Parliamentary committee to decide whether classifications for Paralympic sports are 'fair'

Great Britain won 39 medals at the 2017 World Para-Athletics Championships in London in July

A Parliamentary committee will look into whether the classification process for Paralympic sports is fair.

It comes after a BBC investigation uncovered claims of tactics being used to cheat the system internationally.

The claims included the taping up of arms, taking cold showers in trunks and even surgery to shorten limbs.

MP Damian Collins said: "These allegations risk tarnishing the success of our medal winners."

Radio 4's 'File on 4' special also revealed lawyers for the International Paralympic Committee (IPC) are investigating whether several athletes and coaches have deliberately exaggerated disability to boost their chance of winning.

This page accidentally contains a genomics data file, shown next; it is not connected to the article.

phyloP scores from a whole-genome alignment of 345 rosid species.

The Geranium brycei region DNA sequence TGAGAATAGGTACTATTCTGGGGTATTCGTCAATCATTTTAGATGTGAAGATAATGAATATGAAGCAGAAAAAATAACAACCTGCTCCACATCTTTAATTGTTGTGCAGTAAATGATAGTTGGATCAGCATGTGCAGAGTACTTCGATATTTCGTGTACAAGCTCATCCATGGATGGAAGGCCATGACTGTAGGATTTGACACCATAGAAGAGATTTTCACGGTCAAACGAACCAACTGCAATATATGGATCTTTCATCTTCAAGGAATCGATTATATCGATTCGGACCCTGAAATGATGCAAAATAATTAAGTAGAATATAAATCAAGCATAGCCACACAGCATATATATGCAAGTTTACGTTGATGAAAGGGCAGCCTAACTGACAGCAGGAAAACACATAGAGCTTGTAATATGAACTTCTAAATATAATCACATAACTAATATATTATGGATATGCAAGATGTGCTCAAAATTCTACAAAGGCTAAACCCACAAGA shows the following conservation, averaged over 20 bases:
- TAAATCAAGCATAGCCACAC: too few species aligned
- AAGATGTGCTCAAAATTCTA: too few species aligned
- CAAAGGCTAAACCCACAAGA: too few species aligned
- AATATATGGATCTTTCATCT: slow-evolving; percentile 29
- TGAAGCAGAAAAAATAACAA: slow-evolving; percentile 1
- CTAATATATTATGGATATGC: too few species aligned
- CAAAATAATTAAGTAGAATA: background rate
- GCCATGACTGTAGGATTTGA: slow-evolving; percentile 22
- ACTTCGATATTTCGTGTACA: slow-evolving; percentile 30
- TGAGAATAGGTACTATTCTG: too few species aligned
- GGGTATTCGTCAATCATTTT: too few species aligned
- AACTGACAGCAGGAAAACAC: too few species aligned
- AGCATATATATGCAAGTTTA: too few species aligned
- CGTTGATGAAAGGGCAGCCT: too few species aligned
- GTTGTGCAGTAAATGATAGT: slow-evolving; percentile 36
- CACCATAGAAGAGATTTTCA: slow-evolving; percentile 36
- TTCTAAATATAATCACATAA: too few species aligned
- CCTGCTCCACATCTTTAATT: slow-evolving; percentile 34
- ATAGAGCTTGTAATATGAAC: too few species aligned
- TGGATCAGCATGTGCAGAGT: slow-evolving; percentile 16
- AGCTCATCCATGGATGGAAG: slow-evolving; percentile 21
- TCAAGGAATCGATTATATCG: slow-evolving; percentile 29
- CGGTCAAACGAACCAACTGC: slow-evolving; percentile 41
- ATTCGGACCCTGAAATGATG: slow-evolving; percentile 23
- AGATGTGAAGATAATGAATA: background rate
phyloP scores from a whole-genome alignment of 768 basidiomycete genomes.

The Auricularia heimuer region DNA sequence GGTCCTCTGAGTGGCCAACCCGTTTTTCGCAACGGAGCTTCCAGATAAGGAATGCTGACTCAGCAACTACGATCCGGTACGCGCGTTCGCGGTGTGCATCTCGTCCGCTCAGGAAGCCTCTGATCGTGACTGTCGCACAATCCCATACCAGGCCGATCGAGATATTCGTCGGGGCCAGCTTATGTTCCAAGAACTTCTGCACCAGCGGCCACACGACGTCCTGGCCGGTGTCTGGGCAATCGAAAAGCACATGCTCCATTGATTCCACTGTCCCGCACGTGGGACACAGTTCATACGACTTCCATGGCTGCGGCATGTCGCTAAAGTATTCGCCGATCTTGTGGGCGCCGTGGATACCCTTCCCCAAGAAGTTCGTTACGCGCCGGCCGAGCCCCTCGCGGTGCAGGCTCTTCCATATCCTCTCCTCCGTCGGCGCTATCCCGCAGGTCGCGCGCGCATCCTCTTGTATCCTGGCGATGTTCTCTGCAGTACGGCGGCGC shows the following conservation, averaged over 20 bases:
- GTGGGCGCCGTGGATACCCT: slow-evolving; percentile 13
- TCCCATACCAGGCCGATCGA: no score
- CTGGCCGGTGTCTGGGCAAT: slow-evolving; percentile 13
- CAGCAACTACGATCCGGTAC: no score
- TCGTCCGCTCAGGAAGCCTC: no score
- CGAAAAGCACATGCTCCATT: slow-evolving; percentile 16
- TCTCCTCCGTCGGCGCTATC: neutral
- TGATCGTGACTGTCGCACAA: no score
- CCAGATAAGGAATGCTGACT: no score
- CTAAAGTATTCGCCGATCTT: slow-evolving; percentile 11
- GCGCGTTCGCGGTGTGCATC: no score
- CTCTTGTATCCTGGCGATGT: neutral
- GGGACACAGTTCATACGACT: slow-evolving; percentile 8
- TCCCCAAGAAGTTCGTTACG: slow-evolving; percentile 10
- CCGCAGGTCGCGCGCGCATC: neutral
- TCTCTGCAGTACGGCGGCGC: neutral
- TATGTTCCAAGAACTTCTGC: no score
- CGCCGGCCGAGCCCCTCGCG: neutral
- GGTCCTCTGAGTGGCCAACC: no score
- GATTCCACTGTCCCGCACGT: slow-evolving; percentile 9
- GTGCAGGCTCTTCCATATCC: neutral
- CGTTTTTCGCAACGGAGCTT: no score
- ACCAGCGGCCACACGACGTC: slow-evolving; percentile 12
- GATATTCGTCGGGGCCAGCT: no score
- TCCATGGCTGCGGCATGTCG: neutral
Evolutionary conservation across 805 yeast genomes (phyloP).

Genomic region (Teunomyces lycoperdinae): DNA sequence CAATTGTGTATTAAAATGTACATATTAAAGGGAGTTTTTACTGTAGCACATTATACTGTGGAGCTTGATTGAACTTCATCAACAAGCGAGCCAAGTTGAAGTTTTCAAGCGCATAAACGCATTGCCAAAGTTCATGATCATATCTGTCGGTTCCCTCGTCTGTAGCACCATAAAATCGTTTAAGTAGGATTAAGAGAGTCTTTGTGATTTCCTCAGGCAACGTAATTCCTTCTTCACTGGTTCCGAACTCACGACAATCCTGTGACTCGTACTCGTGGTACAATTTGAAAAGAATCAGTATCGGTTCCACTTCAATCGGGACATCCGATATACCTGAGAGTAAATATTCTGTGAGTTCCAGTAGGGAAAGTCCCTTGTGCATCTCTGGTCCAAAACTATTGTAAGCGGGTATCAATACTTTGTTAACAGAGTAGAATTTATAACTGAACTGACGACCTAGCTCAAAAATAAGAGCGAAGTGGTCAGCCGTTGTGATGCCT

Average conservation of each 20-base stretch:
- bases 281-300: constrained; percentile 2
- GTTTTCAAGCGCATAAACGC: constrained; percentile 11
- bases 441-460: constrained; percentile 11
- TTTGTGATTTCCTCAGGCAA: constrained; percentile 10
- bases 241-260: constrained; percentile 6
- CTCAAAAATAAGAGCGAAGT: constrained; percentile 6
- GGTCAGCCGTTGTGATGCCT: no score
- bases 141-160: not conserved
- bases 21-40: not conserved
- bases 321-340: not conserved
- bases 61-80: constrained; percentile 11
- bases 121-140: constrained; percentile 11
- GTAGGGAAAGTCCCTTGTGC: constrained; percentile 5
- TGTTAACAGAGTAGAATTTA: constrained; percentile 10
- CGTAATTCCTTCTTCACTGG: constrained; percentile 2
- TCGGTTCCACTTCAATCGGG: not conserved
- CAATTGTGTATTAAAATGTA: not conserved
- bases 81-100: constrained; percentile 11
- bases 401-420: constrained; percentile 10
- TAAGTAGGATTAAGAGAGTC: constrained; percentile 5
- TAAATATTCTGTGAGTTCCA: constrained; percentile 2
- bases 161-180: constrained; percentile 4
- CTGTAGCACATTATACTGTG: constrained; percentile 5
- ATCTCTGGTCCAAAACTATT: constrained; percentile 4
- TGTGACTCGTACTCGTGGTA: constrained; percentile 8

Collins, the Culture, Media and Sport select committee chairman, said that it was "important" that Paralympians could "demonstrate ethical behaviour".

He added: "The athletes deserve to know their gold medals are secure achievements - in the eyes of fellow competitors and the wider world."

The 11-time Paralympic gold medallist Baroness Tanni Grey-Thompson will appear alongside Michael Breen, father of Paralympian Olivia Breen, and Tim Hollingsworth, chief executive of the British Paralympic Association, at the hearing on 31 October.

Thompson has previously raised concerns over the system being abused, while Breen described the classification as "not fit for purpose."

Hollingsworth has rejected claims the system is being manipulated to boost medal chances.